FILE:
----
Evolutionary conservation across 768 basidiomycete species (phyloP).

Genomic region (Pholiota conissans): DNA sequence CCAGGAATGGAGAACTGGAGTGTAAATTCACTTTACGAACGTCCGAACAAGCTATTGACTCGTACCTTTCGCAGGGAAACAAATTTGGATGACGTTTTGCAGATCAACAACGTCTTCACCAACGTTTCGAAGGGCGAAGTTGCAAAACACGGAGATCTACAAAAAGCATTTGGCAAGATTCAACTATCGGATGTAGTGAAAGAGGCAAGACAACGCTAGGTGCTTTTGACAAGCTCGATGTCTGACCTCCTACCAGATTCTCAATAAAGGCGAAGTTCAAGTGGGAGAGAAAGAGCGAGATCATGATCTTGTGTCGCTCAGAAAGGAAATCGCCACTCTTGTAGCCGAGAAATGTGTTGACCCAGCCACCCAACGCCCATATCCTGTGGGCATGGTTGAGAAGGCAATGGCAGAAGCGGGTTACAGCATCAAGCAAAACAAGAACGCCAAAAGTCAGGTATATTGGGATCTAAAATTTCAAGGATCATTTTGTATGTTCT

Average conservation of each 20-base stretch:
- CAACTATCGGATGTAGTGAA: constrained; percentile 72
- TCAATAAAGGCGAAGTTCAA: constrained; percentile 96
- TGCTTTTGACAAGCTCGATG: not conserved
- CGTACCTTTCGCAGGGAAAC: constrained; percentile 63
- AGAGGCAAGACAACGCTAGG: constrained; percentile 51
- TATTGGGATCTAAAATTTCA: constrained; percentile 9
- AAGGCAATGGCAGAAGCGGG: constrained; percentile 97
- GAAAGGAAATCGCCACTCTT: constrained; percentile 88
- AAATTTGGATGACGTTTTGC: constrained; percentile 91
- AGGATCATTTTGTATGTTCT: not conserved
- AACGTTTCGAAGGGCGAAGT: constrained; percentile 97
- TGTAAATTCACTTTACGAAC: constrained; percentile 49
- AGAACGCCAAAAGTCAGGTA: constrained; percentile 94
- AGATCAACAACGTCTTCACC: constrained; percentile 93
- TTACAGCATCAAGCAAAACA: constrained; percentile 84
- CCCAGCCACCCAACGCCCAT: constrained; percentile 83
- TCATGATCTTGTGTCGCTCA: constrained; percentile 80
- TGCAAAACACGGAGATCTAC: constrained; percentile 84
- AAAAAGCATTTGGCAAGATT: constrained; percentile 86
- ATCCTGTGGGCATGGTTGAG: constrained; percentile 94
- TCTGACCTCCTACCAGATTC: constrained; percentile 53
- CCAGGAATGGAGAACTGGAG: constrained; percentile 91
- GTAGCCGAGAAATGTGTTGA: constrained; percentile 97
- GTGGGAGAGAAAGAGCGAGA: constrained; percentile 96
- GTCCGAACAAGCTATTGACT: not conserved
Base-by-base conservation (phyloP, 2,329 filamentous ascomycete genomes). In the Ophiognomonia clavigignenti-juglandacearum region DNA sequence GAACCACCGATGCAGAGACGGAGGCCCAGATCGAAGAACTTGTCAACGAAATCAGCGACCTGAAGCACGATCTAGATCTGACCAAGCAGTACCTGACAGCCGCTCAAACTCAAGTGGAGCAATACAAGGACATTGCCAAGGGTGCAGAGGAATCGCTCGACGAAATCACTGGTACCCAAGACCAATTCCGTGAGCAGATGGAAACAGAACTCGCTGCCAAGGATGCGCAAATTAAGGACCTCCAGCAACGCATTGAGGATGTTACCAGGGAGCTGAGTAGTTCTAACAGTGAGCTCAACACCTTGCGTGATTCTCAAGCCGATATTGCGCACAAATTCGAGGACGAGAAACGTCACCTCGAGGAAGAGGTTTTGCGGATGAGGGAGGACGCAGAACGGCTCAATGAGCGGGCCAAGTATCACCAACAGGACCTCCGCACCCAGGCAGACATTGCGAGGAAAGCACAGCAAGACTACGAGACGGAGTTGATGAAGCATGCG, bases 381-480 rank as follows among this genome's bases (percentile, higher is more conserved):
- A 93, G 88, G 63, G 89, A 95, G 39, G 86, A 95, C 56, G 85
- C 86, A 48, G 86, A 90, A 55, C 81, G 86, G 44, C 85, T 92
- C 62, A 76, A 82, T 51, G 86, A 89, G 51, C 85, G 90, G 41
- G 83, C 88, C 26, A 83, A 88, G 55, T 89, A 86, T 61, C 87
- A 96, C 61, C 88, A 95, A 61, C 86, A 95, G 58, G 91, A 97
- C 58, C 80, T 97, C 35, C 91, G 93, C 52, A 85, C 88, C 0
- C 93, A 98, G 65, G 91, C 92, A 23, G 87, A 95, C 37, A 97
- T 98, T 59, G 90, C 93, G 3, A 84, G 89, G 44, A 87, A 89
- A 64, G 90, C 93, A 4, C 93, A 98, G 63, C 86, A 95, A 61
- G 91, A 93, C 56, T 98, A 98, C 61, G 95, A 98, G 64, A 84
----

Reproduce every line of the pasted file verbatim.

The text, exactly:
Evolutionary conservation across 768 basidiomycete species (phyloP).

Genomic region (Pholiota conissans): DNA sequence CCAGGAATGGAGAACTGGAGTGTAAATTCACTTTACGAACGTCCGAACAAGCTATTGACTCGTACCTTTCGCAGGGAAACAAATTTGGATGACGTTTTGCAGATCAACAACGTCTTCACCAACGTTTCGAAGGGCGAAGTTGCAAAACACGGAGATCTACAAAAAGCATTTGGCAAGATTCAACTATCGGATGTAGTGAAAGAGGCAAGACAACGCTAGGTGCTTTTGACAAGCTCGATGTCTGACCTCCTACCAGATTCTCAATAAAGGCGAAGTTCAAGTGGGAGAGAAAGAGCGAGATCATGATCTTGTGTCGCTCAGAAAGGAAATCGCCACTCTTGTAGCCGAGAAATGTGTTGACCCAGCCACCCAACGCCCATATCCTGTGGGCATGGTTGAGAAGGCAATGGCAGAAGCGGGTTACAGCATCAAGCAAAACAAGAACGCCAAAAGTCAGGTATATTGGGATCTAAAATTTCAAGGATCATTTTGTATGTTCT

Average conservation of each 20-base stretch:
- CAACTATCGGATGTAGTGAA: constrained; percentile 72
- TCAATAAAGGCGAAGTTCAA: constrained; percentile 96
- TGCTTTTGACAAGCTCGATG: not conserved
- CGTACCTTTCGCAGGGAAAC: constrained; percentile 63
- AGAGGCAAGACAACGCTAGG: constrained; percentile 51
- TATTGGGATCTAAAATTTCA: constrained; percentile 9
- AAGGCAATGGCAGAAGCGGG: constrained; percentile 97
- GAAAGGAAATCGCCACTCTT: constrained; percentile 88
- AAATTTGGATGACGTTTTGC: constrained; percentile 91
- AGGATCATTTTGTATGTTCT: not conserved
- AACGTTTCGAAGGGCGAAGT: constrained; percentile 97
- TGTAAATTCACTTTACGAAC: constrained; percentile 49
- AGAACGCCAAAAGTCAGGTA: constrained; percentile 94
- AGATCAACAACGTCTTCACC: constrained; percentile 93
- TTACAGCATCAAGCAAAACA: constrained; percentile 84
- CCCAGCCACCCAACGCCCAT: constrained; percentile 83
- TCATGATCTTGTGTCGCTCA: constrained; percentile 80
- TGCAAAACACGGAGATCTAC: constrained; percentile 84
- AAAAAGCATTTGGCAAGATT: constrained; percentile 86
- ATCCTGTGGGCATGGTTGAG: constrained; percentile 94
- TCTGACCTCCTACCAGATTC: constrained; percentile 53
- CCAGGAATGGAGAACTGGAG: constrained; percentile 91
- GTAGCCGAGAAATGTGTTGA: constrained; percentile 97
- GTGGGAGAGAAAGAGCGAGA: constrained; percentile 96
- GTCCGAACAAGCTATTGACT: not conserved
Base-by-base conservation (phyloP, 2,329 filamentous ascomycete genomes). In the Ophiognomonia clavigignenti-juglandacearum region DNA sequence GAACCACCGATGCAGAGACGGAGGCCCAGATCGAAGAACTTGTCAACGAAATCAGCGACCTGAAGCACGATCTAGATCTGACCAAGCAGTACCTGACAGCCGCTCAAACTCAAGTGGAGCAATACAAGGACATTGCCAAGGGTGCAGAGGAATCGCTCGACGAAATCACTGGTACCCAAGACCAATTCCGTGAGCAGATGGAAACAGAACTCGCTGCCAAGGATGCGCAAATTAAGGACCTCCAGCAACGCATTGAGGATGTTACCAGGGAGCTGAGTAGTTCTAACAGTGAGCTCAACACCTTGCGTGATTCTCAAGCCGATATTGCGCACAAATTCGAGGACGAGAAACGTCACCTCGAGGAAGAGGTTTTGCGGATGAGGGAGGACGCAGAACGGCTCAATGAGCGGGCCAAGTATCACCAACAGGACCTCCGCACCCAGGCAGACATTGCGAGGAAAGCACAGCAAGACTACGAGACGGAGTTGATGAAGCATGCG, bases 381-480 rank as follows among this genome's bases (percentile, higher is more conserved):
- A 93, G 88, G 63, G 89, A 95, G 39, G 86, A 95, C 56, G 85
- C 86, A 48, G 86, A 90, A 55, C 81, G 86, G 44, C 85, T 92
- C 62, A 76, A 82, T 51, G 86, A 89, G 51, C 85, G 90, G 41
- G 83, C 88, C 26, A 83, A 88, G 55, T 89, A 86, T 61, C 87
- A 96, C 61, C 88, A 95, A 61, C 86, A 95, G 58, G 91, A 97
- C 58, C 80, T 97, C 35, C 91, G 93, C 52, A 85, C 88, C 0
- C 93, A 98, G 65, G 91, C 92, A 23, G 87, A 95, C 37, A 97
- T 98, T 59, G 90, C 93, G 3, A 84, G 89, G 44, A 87, A 89
- A 64, G 90, C 93, A 4, C 93, A 98, G 63, C 86, A 95, A 61
- G 91, A 93, C 56, T 98, A 98, C 61, G 95, A 98, G 64, A 84